Why so many evangelicals are for Trump

Why so many evangelicals are for Trump February 26, 2016

Why are so many evangelicals supporting such a flagrant non-evangelical as Donald Trump?  Ben Domenech, publisher of the Federalist, gives the best answer I’ve heard:  The evangelicals who support Trump recognize that they have lost the culture wars, that Christianizing the government is futile, that America is no longer a Christian nation.  What they want now is protection from the politically-correct elites who would love to stamp out whatever Christianity is left.  And Trump, for all his faults, delights in defying the politically-correct elite.

You conservative Christians who support Trump, is this at least part of the reason?

Evangelicals have for decades believed that the country was more conservative than not, more Christian than not. The bipartisanship on religious liberty and the civic faith of the country was conducive to that. Now they’ve woken up to a reality in the Obama years that this was a polite fiction. They worry that coaches getting fired over praying at schools, fire chiefs getting fired for citing scripture, bakers getting bankrupted over their refusal to bake a cake—their entire perspective on Christian faith as a key element of what made America great has been swept away.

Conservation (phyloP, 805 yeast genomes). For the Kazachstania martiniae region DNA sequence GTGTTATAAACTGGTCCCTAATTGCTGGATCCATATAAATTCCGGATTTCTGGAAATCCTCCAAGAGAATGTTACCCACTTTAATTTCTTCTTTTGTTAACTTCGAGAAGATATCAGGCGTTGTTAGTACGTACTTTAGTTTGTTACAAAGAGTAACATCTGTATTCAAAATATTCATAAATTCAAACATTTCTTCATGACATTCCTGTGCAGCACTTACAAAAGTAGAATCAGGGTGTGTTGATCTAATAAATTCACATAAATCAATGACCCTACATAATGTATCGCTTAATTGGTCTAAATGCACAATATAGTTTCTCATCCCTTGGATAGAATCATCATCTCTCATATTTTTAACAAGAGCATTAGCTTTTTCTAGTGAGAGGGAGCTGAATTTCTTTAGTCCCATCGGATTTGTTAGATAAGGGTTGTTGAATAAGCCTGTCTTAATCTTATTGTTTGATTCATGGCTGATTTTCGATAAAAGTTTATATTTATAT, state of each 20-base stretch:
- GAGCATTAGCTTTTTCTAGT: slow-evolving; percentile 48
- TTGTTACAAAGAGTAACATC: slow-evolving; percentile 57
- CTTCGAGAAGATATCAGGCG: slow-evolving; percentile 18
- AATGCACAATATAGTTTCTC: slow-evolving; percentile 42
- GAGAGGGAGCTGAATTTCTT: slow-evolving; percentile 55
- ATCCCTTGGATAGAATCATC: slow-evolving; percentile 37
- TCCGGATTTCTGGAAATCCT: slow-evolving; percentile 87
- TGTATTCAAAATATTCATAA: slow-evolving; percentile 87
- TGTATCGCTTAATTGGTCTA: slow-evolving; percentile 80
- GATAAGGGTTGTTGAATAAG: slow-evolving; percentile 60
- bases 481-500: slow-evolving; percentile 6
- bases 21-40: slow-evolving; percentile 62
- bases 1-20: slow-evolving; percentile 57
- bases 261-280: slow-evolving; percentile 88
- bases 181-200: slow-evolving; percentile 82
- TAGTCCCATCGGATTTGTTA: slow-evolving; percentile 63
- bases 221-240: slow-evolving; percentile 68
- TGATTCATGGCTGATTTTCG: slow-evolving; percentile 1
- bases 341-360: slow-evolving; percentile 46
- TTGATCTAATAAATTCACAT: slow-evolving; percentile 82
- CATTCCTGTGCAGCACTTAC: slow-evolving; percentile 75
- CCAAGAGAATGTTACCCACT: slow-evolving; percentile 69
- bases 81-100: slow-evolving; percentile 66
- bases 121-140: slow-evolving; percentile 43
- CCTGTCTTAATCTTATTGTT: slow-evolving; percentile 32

In this post-apocalyptic environment, it becomes increasingly clear why Southern evangelicals would drop their requirements that a political leader who seeks their backing be one of them, ideologically or faithfully. They have different priorities now: They want an ally who will protect them, regardless of his personal ethics.

That’s why Trump has been able to peel away so many evangelicals as his supporters, despite being an unchurched secularist with three wives who couldn’t tell a communion plate from an offering basket. It is because of the increasingly large portion of evangelicals who believe the culture wars are over, and they lost. . . .

Ever since the 1980s and the Moral Majority, evangelicals have been loyal to the Republican Party, giving their votes in return for promises on abortion, family, and other arenas of policy which promised them protection for their churches and their priorities. These policies were supposed to serve as a defense against losing the culture war. But for all this loyalty, evangelicals have little to show for it. . . .

He is not one of them—they know that. But they believe he is for them at a time when their faith and beliefs have become politically incorrect. They know he doesn’t care if he’s called a bigot, and that is a very powerful thing in today’s political fray. They don’t care if he’s a good person—they care that he’s a warrior for everything at odds with the elite opinion of the day… which now includes them.

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